UNH research shows spike in mortality rate due to drugs, alcohol and suicide
DURHAM — New research from the Carsey School of Public Policy at the University of New Hampshire found the national mortality rate from deaths caused by drugs, alcohol and suicide rose 52 percent from 2000-2014.
Most of the increase is due to a rise in prescription opioid and heroin overdoses, according to the school.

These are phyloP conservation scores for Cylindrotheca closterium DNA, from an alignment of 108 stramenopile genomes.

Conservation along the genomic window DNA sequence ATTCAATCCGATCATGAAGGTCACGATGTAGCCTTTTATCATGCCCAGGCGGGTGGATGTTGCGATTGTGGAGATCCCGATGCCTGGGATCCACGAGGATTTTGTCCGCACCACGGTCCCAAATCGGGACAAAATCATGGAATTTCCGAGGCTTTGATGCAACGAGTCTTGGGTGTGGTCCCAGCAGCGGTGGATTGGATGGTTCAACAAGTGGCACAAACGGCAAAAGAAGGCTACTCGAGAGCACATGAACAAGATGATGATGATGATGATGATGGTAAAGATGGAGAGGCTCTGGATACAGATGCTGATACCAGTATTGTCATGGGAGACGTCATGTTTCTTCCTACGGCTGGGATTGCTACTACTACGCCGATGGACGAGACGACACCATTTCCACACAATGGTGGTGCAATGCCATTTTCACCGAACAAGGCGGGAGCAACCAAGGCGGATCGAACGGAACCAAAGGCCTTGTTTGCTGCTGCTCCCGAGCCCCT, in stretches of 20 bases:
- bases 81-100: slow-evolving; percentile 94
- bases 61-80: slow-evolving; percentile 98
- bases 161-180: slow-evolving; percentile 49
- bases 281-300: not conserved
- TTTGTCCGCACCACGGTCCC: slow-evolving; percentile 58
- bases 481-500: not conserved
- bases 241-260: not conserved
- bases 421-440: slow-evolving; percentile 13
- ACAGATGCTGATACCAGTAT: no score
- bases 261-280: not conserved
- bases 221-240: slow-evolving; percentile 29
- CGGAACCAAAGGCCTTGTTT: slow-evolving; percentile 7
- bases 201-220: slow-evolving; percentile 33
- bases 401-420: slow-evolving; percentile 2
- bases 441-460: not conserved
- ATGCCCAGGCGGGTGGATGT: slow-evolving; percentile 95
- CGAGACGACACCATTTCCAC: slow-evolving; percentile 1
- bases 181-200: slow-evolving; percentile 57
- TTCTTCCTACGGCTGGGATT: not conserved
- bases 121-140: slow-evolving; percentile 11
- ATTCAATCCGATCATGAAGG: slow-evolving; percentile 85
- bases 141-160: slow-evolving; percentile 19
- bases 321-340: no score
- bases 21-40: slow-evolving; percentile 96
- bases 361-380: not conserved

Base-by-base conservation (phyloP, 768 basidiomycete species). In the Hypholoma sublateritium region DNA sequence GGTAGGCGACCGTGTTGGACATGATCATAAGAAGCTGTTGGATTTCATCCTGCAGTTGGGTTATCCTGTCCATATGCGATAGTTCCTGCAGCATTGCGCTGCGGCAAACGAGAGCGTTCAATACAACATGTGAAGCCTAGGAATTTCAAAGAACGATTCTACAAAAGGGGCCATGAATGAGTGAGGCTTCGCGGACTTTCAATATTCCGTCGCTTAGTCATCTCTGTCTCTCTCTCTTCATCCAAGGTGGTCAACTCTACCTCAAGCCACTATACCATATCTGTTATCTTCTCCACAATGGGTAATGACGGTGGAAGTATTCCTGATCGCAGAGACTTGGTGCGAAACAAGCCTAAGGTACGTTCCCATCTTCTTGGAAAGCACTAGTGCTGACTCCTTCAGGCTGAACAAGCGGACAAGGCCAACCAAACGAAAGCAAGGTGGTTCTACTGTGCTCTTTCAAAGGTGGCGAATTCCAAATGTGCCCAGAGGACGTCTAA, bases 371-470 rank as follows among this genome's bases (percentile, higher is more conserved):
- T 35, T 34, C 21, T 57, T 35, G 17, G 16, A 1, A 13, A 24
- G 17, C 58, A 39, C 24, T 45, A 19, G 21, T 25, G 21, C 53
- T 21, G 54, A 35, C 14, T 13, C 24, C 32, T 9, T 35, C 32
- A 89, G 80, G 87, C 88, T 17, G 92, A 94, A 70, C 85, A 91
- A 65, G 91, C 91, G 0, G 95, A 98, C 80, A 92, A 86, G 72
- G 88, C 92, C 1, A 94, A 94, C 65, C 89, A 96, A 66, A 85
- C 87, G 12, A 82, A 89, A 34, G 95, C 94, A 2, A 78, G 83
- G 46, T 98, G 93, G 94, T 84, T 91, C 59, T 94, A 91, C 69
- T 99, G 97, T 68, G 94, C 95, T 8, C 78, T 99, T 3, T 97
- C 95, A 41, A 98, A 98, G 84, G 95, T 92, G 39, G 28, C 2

The study found that middle aged white males had the highest drug, alcohol and suicide mortality rates, and that white female's drug, alcohol and suicide mortality rates were increasing the fastest.
The study listed 12 states, including New Hampshire, where more than half of all deaths involving young white adults from 2010 to 2014 were due to drugs, alcohol or suicide.
View the full report on the UNH website.